Demographic decline, environmental degradation, and inefficient growth all pose significant hurdles to Beijing’s long-term trajectory. So, too, do the steadily growing concentration of power in the hands of its leader, Xi Jinping, and the attendant impact on the Chinese Communist Party’s capacity to engage in prudent decisionmaking. And the growing vigor with which China inveighs against the configuration of the present order betrays not only the inchoateness of its own conception, but also the extent to which, by its own admission, it has been a principal beneficiary; in early 2016, when she was the chair of the foreign affairs committee of China’s National People’s Congress, Fu Ying conceded that the U.S.-led order “has made great contributions to human progress and economic growth.”

But perhaps the greatest obstacle Beijing faces is growing distrust among the advanced industrial democracies that, while not as collectively predominant as they were at the turn of the century, still wield the preponderance of aggregated power. China’s strategic predicament is not, in fairness, wholly of its own making. The speed and scale of its transformation over the past four decades—and especially over the past two, since its accession to the World Trade Organization—would likely have proven disconcerting even if Beijing had made every effort to sustain a “hide and bide” disposition, engaging externally only as necessary to sustain a baseline level of growth. Up until recently, after all, it had strained credulity to regard such a trajectory as plausible. Just over two decades ago, adducing a wealth of evidence, the then-director of studies at the International Institute for Strategic Studies called China “a theoretical power” whose prominence in Western imaginations belied what he assessed to be its marginality in world order: “China matters about as much as Brazil for the global economy. It is a medium-rank military power, and it exerts no political pull at all.”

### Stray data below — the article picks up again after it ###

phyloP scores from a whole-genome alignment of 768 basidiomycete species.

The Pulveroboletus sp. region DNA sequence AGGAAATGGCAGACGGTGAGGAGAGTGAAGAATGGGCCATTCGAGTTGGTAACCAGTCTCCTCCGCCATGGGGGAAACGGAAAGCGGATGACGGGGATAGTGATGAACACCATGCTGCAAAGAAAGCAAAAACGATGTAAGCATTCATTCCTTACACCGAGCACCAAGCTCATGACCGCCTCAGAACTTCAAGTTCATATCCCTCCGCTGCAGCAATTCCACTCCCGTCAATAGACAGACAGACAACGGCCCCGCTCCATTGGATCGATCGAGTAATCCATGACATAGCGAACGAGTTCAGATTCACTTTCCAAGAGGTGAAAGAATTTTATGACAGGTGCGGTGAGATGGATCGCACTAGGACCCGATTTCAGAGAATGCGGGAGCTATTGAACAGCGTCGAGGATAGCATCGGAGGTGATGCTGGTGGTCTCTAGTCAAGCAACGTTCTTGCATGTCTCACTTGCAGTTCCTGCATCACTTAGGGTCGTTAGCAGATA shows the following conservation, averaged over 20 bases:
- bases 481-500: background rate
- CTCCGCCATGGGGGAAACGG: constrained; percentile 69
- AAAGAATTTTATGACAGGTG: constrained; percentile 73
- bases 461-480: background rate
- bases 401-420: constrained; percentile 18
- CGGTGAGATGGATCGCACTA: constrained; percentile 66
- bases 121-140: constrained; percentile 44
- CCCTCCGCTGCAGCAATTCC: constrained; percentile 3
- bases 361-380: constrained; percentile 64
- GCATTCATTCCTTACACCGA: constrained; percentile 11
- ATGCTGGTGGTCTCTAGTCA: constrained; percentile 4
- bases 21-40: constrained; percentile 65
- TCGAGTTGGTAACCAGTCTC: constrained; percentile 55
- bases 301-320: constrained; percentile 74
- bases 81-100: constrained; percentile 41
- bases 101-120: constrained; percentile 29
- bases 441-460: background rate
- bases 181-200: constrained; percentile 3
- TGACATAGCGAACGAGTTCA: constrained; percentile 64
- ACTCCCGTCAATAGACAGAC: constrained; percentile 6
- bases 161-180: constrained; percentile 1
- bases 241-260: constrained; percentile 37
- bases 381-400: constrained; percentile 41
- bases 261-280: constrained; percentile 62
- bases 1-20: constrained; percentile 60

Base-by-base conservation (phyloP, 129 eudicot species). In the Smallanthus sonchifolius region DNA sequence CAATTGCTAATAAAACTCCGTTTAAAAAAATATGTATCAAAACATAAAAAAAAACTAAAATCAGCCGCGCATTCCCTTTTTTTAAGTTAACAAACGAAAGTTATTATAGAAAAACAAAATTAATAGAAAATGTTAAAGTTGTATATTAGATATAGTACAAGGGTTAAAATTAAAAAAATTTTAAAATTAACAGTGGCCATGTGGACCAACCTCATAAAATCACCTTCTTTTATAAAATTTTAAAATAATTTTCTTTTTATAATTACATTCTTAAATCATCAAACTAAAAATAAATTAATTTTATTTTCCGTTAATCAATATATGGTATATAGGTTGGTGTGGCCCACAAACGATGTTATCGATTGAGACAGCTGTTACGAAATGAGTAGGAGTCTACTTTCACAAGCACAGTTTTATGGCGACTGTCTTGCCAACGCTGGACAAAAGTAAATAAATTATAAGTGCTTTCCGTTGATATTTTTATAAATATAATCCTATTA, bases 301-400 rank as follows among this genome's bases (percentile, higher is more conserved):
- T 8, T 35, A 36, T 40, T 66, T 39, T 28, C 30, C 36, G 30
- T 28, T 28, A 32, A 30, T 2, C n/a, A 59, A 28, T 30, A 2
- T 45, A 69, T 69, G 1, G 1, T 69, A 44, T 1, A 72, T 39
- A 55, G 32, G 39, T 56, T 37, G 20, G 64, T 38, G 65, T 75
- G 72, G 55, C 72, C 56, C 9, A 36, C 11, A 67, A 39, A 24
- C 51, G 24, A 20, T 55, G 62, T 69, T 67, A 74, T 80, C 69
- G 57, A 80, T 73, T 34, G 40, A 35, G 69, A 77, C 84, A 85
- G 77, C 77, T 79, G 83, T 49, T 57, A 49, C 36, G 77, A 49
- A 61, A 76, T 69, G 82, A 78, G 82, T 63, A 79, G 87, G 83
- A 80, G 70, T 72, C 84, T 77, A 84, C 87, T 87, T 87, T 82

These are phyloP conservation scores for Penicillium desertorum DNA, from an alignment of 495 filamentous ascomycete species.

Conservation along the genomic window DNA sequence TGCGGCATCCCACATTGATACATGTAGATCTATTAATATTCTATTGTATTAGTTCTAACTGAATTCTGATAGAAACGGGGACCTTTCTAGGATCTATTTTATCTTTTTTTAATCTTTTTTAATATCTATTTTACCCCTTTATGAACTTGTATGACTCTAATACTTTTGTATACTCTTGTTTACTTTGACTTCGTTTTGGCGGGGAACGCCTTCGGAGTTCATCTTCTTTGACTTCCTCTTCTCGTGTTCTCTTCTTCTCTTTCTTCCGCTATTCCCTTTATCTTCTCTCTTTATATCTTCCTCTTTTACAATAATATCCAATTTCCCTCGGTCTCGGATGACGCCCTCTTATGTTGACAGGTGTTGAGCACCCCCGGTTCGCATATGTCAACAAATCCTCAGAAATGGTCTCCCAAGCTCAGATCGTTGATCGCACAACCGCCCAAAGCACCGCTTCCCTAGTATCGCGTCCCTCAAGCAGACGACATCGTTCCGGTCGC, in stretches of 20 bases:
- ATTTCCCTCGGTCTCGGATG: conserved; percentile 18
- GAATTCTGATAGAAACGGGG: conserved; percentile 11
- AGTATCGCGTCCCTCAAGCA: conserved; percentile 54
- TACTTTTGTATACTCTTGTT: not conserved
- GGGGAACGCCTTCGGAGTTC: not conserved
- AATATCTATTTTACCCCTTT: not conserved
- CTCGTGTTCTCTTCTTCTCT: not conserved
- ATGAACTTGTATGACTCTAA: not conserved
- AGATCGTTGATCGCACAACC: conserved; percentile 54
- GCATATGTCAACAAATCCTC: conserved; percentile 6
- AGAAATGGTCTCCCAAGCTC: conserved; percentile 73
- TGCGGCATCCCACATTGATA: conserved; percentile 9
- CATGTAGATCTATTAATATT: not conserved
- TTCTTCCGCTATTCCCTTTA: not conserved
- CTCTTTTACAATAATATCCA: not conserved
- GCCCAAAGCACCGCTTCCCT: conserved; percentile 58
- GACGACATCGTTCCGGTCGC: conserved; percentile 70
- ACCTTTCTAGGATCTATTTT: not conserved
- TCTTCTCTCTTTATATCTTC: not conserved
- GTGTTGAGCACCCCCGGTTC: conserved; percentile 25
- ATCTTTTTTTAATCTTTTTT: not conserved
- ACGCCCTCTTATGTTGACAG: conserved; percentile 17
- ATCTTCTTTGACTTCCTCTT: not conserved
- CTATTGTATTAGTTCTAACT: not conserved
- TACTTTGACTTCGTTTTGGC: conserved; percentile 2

Granting, then, that it would almost surely have elicited some suspicion, China has nonetheless comported itself in a sufficiently heavy-handed manner over the past two years that, while its share of global exports and its centrality to global supply chains are greater than they were before the onset of the coronavirus pandemic, its strategic outlook is more challenged. Stung by international criticism over measures that it took to manage the initial phase of its outbreak—including the silencing of whistleblower doctors such as Li Wenliang—and widespread reports of defects in its shipments of personal protective equipment, it initiated a course of counterproductive foreign policy that endures to the present. It enacted “national security” legislation that undermined Hong Kong’s semiautonomous status, intensified its multifaceted pressure campaign against Taiwan, engaged in clashes across the Line of Actual Control that left twenty Indian soldiers dead, consolidated widely disputed maritime claims in the South China Sea and East China Sea, imposed economic penalties against countries that called for an independent inquiry into the origins of the coronavirus, and countersanctioned prominent European parliamentarians and even think tanks after a Western coalition sanctioned Chinese figures involved in perpetrating human rights abuses against Uighurs.